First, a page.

The First Word Was Not a Noun
Language origins research supports a gradual evolution of human language in our species over a long period of time, rather than an abrupt acquisition in one. An important line of enquiry, then, is to explore in what steps language likely developed, such as in the emergence of syntactic structure. In the literature, it has been suggested that certain syntactic categories were the first to emerge, mainly nouns ([Smith 1767] Land 1977, Li and Hombert 2002, Luuk 2009). However, theories positing a first grammatical category are problematic; in isolation, an utterance cannot be attributed a syntactic category such as noun or verb unless one uses a semantic definition of what a syntactic category is. A semantic definition of syntactic category is awkward because of language variation, and therefore in modern linguistics it is common practise to attribute a syntactic category based on morphological and distributional properties (Evans and Green 2006, Gil 2000). An isolated word without any morphology or distribution is category-less. Luuk’s (2009) paper argues that nouns were the first category to emerge, and he offers eleven reasons why this must be so. While Luuk’s paper argues successfully why verbs are unlikely to have emerged before nouns, he has not considered that these categories could have emerged together. It is argued here that the first utterances would have been category-less, and it was only in relation to another utterance that syntactic categories could truly exist; hence, two or more categories must have emerged at the same time. This hypothesis is supported by grammaticalization theory, which describes nouns and verbs as being the most primitive categories as they are the least grammaticalized and cannot be derived historically from other syntactic categories (Heine and Kuteva 2007).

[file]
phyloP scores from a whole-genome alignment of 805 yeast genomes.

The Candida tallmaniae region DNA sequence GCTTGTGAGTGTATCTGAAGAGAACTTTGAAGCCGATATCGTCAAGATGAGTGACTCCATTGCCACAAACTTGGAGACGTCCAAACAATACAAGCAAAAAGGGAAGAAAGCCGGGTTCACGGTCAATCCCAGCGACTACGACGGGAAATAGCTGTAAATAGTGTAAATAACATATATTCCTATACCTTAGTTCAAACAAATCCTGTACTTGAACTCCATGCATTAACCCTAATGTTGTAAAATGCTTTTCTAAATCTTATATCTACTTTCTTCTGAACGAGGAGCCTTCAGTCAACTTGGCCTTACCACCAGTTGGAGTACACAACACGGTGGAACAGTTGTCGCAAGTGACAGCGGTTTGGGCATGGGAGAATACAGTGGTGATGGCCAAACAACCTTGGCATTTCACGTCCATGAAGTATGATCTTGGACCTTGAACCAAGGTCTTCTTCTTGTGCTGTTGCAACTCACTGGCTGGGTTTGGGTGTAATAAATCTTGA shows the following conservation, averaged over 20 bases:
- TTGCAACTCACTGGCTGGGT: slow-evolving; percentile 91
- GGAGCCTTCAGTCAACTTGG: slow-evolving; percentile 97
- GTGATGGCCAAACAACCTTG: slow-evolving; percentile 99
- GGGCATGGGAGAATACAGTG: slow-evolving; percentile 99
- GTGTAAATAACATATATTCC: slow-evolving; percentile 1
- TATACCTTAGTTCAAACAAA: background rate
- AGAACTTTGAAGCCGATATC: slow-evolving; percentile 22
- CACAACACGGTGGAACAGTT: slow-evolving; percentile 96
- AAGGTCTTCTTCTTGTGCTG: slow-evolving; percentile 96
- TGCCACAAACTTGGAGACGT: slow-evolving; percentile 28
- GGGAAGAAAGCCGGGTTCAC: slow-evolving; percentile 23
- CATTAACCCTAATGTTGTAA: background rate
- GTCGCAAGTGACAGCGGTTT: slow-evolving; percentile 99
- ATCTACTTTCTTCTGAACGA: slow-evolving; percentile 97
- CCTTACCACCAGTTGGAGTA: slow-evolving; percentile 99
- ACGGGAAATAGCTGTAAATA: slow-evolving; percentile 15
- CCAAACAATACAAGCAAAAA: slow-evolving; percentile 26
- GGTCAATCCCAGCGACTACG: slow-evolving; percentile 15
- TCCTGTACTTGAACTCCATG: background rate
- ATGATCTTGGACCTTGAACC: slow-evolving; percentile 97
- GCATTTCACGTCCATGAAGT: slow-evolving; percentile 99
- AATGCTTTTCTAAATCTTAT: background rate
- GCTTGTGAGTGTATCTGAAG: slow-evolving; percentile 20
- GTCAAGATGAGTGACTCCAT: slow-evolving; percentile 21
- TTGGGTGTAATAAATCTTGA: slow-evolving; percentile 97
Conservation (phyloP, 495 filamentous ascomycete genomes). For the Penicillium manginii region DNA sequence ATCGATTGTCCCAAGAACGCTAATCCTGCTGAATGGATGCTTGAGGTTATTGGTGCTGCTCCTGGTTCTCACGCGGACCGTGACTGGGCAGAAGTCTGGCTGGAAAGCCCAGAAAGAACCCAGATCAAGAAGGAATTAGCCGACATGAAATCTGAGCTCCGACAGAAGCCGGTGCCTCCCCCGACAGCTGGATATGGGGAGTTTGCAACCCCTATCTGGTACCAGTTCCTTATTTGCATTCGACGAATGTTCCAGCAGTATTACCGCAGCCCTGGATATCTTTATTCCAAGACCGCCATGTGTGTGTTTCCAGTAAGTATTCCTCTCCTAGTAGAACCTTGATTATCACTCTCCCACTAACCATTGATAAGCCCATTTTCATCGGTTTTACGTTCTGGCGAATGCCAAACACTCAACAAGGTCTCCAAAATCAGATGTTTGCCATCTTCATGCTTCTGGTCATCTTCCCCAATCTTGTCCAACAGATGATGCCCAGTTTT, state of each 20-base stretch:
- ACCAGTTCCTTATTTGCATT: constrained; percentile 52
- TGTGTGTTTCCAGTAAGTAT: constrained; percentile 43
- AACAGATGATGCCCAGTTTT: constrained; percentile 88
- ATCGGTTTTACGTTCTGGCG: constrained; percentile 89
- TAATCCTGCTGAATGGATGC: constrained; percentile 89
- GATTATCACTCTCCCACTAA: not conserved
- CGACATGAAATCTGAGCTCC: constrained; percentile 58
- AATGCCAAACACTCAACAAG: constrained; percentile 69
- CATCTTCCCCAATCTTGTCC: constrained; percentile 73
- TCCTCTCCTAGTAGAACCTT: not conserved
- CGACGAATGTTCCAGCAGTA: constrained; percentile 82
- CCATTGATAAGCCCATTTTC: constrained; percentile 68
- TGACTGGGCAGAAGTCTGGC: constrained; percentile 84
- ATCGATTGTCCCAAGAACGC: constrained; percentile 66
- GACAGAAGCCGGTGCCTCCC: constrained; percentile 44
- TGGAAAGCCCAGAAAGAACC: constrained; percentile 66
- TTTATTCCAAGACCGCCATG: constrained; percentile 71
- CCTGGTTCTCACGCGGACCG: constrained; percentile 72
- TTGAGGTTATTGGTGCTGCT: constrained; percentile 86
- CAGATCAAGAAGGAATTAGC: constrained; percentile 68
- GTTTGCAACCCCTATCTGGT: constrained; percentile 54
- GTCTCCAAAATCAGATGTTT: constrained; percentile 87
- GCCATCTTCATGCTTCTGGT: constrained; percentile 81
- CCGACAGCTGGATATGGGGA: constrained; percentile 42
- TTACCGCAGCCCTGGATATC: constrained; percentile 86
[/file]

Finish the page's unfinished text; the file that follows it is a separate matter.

Working Papers of the Linguistics Circle
University of Victoria